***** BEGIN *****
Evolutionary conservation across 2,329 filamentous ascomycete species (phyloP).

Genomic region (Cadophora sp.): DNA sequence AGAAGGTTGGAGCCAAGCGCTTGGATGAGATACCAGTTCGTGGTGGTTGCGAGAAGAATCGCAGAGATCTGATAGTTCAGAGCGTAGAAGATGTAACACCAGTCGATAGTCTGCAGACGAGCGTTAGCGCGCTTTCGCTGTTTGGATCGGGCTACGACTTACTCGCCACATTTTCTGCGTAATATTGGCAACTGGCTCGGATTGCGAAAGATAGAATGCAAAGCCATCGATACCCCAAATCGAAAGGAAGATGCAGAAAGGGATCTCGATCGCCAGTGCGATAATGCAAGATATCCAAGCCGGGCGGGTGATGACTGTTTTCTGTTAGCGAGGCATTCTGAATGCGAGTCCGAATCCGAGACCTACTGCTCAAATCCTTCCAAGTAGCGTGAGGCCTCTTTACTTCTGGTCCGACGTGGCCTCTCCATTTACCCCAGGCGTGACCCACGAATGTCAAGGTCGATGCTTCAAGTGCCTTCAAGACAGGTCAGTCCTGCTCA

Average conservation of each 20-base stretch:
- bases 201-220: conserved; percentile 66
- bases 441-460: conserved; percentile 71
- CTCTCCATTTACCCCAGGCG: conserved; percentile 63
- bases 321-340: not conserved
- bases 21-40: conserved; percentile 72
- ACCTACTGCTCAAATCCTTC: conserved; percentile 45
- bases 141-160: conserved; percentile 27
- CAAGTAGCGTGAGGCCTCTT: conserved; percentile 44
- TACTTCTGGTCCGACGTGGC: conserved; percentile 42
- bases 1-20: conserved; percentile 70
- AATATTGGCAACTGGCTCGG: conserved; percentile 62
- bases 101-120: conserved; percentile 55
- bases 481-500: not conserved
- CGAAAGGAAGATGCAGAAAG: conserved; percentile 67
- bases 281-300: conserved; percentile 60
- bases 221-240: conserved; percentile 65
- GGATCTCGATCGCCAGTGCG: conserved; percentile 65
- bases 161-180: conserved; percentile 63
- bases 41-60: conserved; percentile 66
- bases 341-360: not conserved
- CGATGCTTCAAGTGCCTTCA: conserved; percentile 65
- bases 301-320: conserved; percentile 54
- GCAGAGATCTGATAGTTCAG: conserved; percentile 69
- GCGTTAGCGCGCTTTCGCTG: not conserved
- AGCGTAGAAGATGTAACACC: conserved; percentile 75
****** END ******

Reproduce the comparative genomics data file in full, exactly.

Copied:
Evolutionary conservation across 2,329 filamentous ascomycete species (phyloP).

Genomic region (Cadophora sp.): DNA sequence AGAAGGTTGGAGCCAAGCGCTTGGATGAGATACCAGTTCGTGGTGGTTGCGAGAAGAATCGCAGAGATCTGATAGTTCAGAGCGTAGAAGATGTAACACCAGTCGATAGTCTGCAGACGAGCGTTAGCGCGCTTTCGCTGTTTGGATCGGGCTACGACTTACTCGCCACATTTTCTGCGTAATATTGGCAACTGGCTCGGATTGCGAAAGATAGAATGCAAAGCCATCGATACCCCAAATCGAAAGGAAGATGCAGAAAGGGATCTCGATCGCCAGTGCGATAATGCAAGATATCCAAGCCGGGCGGGTGATGACTGTTTTCTGTTAGCGAGGCATTCTGAATGCGAGTCCGAATCCGAGACCTACTGCTCAAATCCTTCCAAGTAGCGTGAGGCCTCTTTACTTCTGGTCCGACGTGGCCTCTCCATTTACCCCAGGCGTGACCCACGAATGTCAAGGTCGATGCTTCAAGTGCCTTCAAGACAGGTCAGTCCTGCTCA

Average conservation of each 20-base stretch:
- bases 201-220: conserved; percentile 66
- bases 441-460: conserved; percentile 71
- CTCTCCATTTACCCCAGGCG: conserved; percentile 63
- bases 321-340: not conserved
- bases 21-40: conserved; percentile 72
- ACCTACTGCTCAAATCCTTC: conserved; percentile 45
- bases 141-160: conserved; percentile 27
- CAAGTAGCGTGAGGCCTCTT: conserved; percentile 44
- TACTTCTGGTCCGACGTGGC: conserved; percentile 42
- bases 1-20: conserved; percentile 70
- AATATTGGCAACTGGCTCGG: conserved; percentile 62
- bases 101-120: conserved; percentile 55
- bases 481-500: not conserved
- CGAAAGGAAGATGCAGAAAG: conserved; percentile 67
- bases 281-300: conserved; percentile 60
- bases 221-240: conserved; percentile 65
- GGATCTCGATCGCCAGTGCG: conserved; percentile 65
- bases 161-180: conserved; percentile 63
- bases 41-60: conserved; percentile 66
- bases 341-360: not conserved
- CGATGCTTCAAGTGCCTTCA: conserved; percentile 65
- bases 301-320: conserved; percentile 54
- GCAGAGATCTGATAGTTCAG: conserved; percentile 69
- GCGTTAGCGCGCTTTCGCTG: not conserved
- AGCGTAGAAGATGTAACACC: conserved; percentile 75